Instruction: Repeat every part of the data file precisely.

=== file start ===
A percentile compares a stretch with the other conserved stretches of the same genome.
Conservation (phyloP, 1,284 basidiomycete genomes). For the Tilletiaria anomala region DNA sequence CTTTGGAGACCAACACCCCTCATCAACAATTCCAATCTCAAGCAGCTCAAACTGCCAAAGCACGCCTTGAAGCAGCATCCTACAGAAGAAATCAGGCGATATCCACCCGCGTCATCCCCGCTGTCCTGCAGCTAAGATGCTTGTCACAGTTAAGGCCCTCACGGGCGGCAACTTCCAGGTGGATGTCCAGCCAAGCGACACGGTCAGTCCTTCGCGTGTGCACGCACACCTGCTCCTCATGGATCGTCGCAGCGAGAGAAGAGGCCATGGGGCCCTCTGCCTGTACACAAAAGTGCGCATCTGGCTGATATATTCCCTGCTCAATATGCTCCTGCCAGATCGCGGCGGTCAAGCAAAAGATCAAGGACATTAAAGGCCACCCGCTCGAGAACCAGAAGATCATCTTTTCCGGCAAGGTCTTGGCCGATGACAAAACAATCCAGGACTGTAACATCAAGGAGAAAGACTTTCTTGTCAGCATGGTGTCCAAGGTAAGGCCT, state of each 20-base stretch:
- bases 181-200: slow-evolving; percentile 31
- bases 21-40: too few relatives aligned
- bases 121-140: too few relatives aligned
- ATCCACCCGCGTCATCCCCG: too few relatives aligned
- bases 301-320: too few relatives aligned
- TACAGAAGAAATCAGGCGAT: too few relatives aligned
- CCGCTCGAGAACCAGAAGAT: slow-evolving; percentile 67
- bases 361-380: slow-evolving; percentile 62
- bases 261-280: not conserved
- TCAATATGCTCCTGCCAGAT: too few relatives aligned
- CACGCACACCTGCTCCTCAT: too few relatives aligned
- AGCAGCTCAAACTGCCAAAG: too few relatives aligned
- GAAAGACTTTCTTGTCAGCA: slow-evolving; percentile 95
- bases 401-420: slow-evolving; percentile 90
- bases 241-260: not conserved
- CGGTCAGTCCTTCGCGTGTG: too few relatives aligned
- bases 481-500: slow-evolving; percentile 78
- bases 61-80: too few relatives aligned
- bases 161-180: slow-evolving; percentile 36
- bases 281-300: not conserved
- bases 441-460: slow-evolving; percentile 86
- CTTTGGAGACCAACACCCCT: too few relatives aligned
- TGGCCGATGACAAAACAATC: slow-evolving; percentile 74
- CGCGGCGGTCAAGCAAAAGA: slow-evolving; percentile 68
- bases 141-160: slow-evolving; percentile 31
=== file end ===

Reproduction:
A percentile compares a stretch with the other conserved stretches of the same genome.
Conservation (phyloP, 1,284 basidiomycete genomes). For the Tilletiaria anomala region DNA sequence CTTTGGAGACCAACACCCCTCATCAACAATTCCAATCTCAAGCAGCTCAAACTGCCAAAGCACGCCTTGAAGCAGCATCCTACAGAAGAAATCAGGCGATATCCACCCGCGTCATCCCCGCTGTCCTGCAGCTAAGATGCTTGTCACAGTTAAGGCCCTCACGGGCGGCAACTTCCAGGTGGATGTCCAGCCAAGCGACACGGTCAGTCCTTCGCGTGTGCACGCACACCTGCTCCTCATGGATCGTCGCAGCGAGAGAAGAGGCCATGGGGCCCTCTGCCTGTACACAAAAGTGCGCATCTGGCTGATATATTCCCTGCTCAATATGCTCCTGCCAGATCGCGGCGGTCAAGCAAAAGATCAAGGACATTAAAGGCCACCCGCTCGAGAACCAGAAGATCATCTTTTCCGGCAAGGTCTTGGCCGATGACAAAACAATCCAGGACTGTAACATCAAGGAGAAAGACTTTCTTGTCAGCATGGTGTCCAAGGTAAGGCCT, state of each 20-base stretch:
- bases 181-200: slow-evolving; percentile 31
- bases 21-40: too few relatives aligned
- bases 121-140: too few relatives aligned
- ATCCACCCGCGTCATCCCCG: too few relatives aligned
- bases 301-320: too few relatives aligned
- TACAGAAGAAATCAGGCGAT: too few relatives aligned
- CCGCTCGAGAACCAGAAGAT: slow-evolving; percentile 67
- bases 361-380: slow-evolving; percentile 62
- bases 261-280: not conserved
- TCAATATGCTCCTGCCAGAT: too few relatives aligned
- CACGCACACCTGCTCCTCAT: too few relatives aligned
- AGCAGCTCAAACTGCCAAAG: too few relatives aligned
- GAAAGACTTTCTTGTCAGCA: slow-evolving; percentile 95
- bases 401-420: slow-evolving; percentile 90
- bases 241-260: not conserved
- CGGTCAGTCCTTCGCGTGTG: too few relatives aligned
- bases 481-500: slow-evolving; percentile 78
- bases 61-80: too few relatives aligned
- bases 161-180: slow-evolving; percentile 36
- bases 281-300: not conserved
- bases 441-460: slow-evolving; percentile 86
- CTTTGGAGACCAACACCCCT: too few relatives aligned
- TGGCCGATGACAAAACAATC: slow-evolving; percentile 74
- CGCGGCGGTCAAGCAAAAGA: slow-evolving; percentile 68
- bases 141-160: slow-evolving; percentile 31